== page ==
No announcement yet.

Enough about pizza, what about PISE?

  • Filter
  • Time
  • Show
Clear All
new posts

  • Enough about pizza, what about PISE?

    PISE, as in Pneumatically Impacted Stabilized Earth.

    It's a play on the old pise de tierra, which is a more traditional rammed-earth method of building walls:

    Pneumatically Impacted Stabilized Earth - from ecomii

    Oversimplified, it's blasting something like shotcrete against a one-sided form and calling it a wall.

    My curiosity in this all has started from my wife complaining about all the noise of cars passing by in front of our new house. We moved from inside our city to an area that is trying to still be rural, but with the highway and being on the corner of a road off of it, it feels like we have even less privacy now. The noise--particularly of motorcycles and construction vehicles--has been getting on my wife's nevers. We have pondered different ways of making walls, all the way up to just sacrificing 18 feet deep of the frontage and just berm up some dirt. Then we saw earthbag construction, and I got distracted by rammed earth. Then I found out about PISE.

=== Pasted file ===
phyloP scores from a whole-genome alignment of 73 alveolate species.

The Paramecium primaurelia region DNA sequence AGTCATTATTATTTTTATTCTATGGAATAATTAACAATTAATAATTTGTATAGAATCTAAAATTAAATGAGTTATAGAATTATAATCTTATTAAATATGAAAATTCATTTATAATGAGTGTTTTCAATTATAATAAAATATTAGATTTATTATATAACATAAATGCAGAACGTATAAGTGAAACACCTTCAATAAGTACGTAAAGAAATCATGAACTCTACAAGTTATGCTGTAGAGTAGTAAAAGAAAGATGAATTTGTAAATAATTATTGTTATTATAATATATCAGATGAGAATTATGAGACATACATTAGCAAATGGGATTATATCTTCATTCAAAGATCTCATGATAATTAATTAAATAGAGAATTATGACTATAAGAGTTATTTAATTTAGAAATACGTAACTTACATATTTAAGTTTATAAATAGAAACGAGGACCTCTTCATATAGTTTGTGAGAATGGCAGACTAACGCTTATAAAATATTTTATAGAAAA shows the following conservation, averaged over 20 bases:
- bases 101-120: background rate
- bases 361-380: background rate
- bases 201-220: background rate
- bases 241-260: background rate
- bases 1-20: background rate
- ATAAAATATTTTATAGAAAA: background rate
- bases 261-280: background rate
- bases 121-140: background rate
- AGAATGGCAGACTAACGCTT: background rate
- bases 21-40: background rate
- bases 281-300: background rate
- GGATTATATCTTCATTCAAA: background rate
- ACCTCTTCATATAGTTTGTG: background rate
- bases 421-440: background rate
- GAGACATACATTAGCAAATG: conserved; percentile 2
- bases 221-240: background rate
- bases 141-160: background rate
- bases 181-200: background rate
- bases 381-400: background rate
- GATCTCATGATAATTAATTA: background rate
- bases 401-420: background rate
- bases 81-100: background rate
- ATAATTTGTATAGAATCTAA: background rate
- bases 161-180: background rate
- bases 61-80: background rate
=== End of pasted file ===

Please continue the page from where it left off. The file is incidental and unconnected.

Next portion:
All the stuff about all this is about building houses with it, which is a little too ambitious for me. However, we still have to build a pizza oven for this place, and I was pondering trying one of these methods in the back to create a wall for the outdoor kitchen. I could use that one wall in tandem with some posts to make a patio for it. This PISE method seems the most appropriately lazy, but it's the hardest on which to find out any information.

    I figured I'd post about it here so people could ponder it at a minimum or maybe contribute. I'm not set on doing anything drastic right away, but I think my wife may be looking for a solution sooner instead of later. I figured if I could get enough details about one method or another, we could first try it as a garden retaining wall, then maybe as a wall for an outdoor kitchen, and then maybe consider going for a highway barrier.